In 1986, Mountain Rescue Aspen leader Greg Mace died in a fall during a training climb on the Maroon Bells near Aspen. Numerous ceremonies and memorials ensued, including the naming of Greg Mace Peak in Colorado’s Elk Mountains. But one important piece was missing in the healing from this awful tragedy.
An outfit known as the Mountain Rescue Association serves as the umbrella group for all volunteer rescue teams in the United States. Along with organizing conferences and providing unity, the MRA maintains an Honor Guard that helps with events such as memorials, funerals, and such.
MRA Honor Guard — Greg Mace Tribute, Vail, Colorado.
Last evening (Friday), I had the moving experience of attending the Honor Guard ceremony for Greg, held during the 2005 MRA International Workshop in Vail, Colorado. The incredible event started with a fun and touching awards ceremony. Then Tim Kovacs (Honor Guard Commander and MRA past president) launched into a tribute slideshow that covered every person he could find, worldwide, who had died in the rescue line of duty. There wasn’t a dry eye in the house as face after face and name after name flashed on the screen. I sat there stunned, thinking about how many times I’d willy nilly risked my life for a thrill, and these guys were ready and willing to come get me if the thrill went to worse — and perhaps lose their lives in the process. More, a few familiar names popped up on the screen, adding to the emotion.
The MRA Honor Guard is based on the ancient tradition of military honor guards. They’re basically a highly committed group that does a beautiful series of choreographed moves such as entry and exit marches, flag presentations, and bagpipe music. The MRA Guard provides a sense of excellence, unity and continuity to an event. They wear special uniforms specific to the Guard and present a dignified demeanor, but also act to console the bereaved in touching fashion. In a word, they’re brilliant.
The Guard started the event with their entry march (which includes using ice axes as part of their kit), did a presentation of memorial certificates and a plaque to Greg’s family, then finished with a bagpipe rendition of Amazing Grace — the ultimate heart grabber.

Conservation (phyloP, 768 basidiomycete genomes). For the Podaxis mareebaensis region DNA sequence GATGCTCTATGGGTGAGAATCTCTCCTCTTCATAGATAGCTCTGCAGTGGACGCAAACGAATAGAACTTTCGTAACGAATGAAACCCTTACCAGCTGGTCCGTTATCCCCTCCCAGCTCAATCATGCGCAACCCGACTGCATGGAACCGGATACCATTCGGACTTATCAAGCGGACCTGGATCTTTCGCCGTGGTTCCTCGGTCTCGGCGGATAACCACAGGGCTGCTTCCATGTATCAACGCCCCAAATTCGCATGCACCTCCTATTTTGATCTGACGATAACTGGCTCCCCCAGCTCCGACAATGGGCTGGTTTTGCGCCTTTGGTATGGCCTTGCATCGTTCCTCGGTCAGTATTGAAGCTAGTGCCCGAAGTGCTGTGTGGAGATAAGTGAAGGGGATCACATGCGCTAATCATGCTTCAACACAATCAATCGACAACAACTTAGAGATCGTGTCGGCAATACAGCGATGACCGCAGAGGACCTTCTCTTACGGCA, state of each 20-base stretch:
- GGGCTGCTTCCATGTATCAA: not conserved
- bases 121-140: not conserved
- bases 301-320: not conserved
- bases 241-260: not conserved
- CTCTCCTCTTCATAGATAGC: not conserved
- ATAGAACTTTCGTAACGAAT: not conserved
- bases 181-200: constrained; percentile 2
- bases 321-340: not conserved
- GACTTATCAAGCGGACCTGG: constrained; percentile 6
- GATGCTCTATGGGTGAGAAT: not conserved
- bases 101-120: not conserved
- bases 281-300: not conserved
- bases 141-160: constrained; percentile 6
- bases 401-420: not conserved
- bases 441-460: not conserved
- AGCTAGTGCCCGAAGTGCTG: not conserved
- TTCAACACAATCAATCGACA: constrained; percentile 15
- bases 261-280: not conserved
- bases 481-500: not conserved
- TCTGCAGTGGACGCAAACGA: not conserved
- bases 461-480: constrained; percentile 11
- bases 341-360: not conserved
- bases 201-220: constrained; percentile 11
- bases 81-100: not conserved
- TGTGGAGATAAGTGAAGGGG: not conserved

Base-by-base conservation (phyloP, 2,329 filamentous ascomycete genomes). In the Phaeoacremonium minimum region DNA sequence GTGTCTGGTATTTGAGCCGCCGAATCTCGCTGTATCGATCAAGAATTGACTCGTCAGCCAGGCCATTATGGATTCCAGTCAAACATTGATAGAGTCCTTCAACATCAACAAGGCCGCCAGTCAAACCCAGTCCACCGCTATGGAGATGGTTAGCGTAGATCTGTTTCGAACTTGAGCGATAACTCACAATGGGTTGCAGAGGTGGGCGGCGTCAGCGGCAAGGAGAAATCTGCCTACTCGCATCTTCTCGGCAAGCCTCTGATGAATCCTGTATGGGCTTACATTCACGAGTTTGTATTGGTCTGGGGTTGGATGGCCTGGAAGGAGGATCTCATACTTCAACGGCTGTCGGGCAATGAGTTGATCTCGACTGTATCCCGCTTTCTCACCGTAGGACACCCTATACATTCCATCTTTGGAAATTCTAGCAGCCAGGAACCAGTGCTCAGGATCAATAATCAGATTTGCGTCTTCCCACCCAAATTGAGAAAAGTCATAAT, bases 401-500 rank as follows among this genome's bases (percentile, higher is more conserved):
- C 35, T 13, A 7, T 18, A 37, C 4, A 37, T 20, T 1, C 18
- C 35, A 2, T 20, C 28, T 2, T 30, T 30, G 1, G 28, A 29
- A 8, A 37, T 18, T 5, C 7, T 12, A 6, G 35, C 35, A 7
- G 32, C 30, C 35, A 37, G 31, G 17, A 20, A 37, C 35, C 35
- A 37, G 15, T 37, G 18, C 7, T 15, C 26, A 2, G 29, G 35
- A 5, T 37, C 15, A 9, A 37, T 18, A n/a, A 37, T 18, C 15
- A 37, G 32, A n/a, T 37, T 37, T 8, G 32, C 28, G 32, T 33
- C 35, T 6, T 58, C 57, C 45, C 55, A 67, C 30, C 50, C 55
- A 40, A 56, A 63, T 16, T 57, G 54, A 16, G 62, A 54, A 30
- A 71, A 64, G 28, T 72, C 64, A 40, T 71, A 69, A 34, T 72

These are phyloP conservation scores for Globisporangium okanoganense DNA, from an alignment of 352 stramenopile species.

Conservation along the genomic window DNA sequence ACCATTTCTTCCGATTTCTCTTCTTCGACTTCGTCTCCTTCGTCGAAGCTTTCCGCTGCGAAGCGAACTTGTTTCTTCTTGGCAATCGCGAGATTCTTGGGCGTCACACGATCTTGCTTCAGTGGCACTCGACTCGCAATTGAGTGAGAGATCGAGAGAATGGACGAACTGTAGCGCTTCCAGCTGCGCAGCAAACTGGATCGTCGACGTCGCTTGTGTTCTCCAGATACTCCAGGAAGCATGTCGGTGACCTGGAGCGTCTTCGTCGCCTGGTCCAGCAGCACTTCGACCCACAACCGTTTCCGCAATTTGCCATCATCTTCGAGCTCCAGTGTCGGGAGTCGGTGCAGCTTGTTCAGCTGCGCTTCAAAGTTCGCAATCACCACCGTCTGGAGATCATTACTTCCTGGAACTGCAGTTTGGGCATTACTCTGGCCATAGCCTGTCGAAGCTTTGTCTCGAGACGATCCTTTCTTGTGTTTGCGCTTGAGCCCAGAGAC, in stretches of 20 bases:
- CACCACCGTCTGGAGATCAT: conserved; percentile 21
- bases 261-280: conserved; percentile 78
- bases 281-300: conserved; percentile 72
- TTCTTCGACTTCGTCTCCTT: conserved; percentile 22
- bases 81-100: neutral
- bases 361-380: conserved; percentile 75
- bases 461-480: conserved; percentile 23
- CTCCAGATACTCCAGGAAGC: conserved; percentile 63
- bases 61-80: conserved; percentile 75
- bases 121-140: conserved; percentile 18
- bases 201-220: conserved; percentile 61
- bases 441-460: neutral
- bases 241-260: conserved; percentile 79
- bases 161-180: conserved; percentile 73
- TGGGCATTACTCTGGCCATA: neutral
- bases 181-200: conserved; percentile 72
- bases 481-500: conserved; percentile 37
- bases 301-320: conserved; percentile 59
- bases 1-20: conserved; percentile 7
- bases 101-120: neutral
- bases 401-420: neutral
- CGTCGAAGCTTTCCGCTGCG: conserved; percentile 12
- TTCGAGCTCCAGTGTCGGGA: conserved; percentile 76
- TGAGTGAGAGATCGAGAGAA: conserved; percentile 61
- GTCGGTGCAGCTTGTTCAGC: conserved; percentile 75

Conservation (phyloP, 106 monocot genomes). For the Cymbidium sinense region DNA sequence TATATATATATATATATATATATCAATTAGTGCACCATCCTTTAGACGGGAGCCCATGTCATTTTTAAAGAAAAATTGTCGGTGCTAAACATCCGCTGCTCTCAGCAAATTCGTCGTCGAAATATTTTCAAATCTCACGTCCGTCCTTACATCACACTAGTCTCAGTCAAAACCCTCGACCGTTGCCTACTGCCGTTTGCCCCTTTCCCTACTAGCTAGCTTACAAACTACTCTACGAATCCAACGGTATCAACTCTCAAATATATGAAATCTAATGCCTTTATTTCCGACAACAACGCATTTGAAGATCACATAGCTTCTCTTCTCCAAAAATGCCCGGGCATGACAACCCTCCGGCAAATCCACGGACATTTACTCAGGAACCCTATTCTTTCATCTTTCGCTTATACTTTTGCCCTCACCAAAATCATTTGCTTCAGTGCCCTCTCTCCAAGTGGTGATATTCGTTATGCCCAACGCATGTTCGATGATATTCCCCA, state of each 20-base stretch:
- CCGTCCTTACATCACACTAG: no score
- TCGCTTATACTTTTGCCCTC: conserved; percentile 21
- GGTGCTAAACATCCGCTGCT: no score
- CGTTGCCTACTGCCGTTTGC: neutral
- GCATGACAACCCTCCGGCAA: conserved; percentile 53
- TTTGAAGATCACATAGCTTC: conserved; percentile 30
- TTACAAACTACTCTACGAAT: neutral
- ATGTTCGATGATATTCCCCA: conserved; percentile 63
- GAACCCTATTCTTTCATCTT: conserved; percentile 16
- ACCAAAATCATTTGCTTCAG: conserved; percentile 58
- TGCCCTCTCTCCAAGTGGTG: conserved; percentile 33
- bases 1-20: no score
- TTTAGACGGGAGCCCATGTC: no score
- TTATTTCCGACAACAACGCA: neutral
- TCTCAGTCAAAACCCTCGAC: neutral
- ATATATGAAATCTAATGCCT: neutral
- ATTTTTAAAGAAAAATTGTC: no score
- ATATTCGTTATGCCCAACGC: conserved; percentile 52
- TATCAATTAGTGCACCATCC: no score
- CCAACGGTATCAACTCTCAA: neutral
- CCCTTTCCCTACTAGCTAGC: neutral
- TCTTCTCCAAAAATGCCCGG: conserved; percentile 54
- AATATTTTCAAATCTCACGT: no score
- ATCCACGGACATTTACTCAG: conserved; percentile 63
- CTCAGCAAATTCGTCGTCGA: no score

We alpinists and backcountry skiers sometimes forget how important rescue volunteers are to our sports, or worse, we deride volunteers as yahoo thrill seekers. In reality most mountain rescue volunteers are incredibly committed, and have many areas of expertise they contribute to their units (and to us if necessary). Mountain Rescue is an essential and brilliant part of our alpinist culture. I encourage everyone to at the least encourage SAR folks and donate to your local rescue outfit in some way. More, if you’re a team player and want to help others, consider volunteering.
I’d like to thank Greg’s widow, Julie, for encouraging us to attend this special event — and also thank the Mountain Rescue community as a whole for all their gifts, including the ultimate sacrifice so many have made. Lastly, I’ll never forget Greg’s face when he looked down at me while I lay in a litter after one of the two times I’ve been rescued. Greg, thanks for being there for us.
WildSnow.com publisher emeritus and founder Lou (Louis Dawson) has a 50+ years career in climbing, backcountry skiing and ski mountaineering. He was the first person in history to ski down all 54 Colorado 14,000-foot peaks, has authored numerous books about about backcountry skiing, and has skied from the summit of Denali in Alaska, North America’s highest mountain.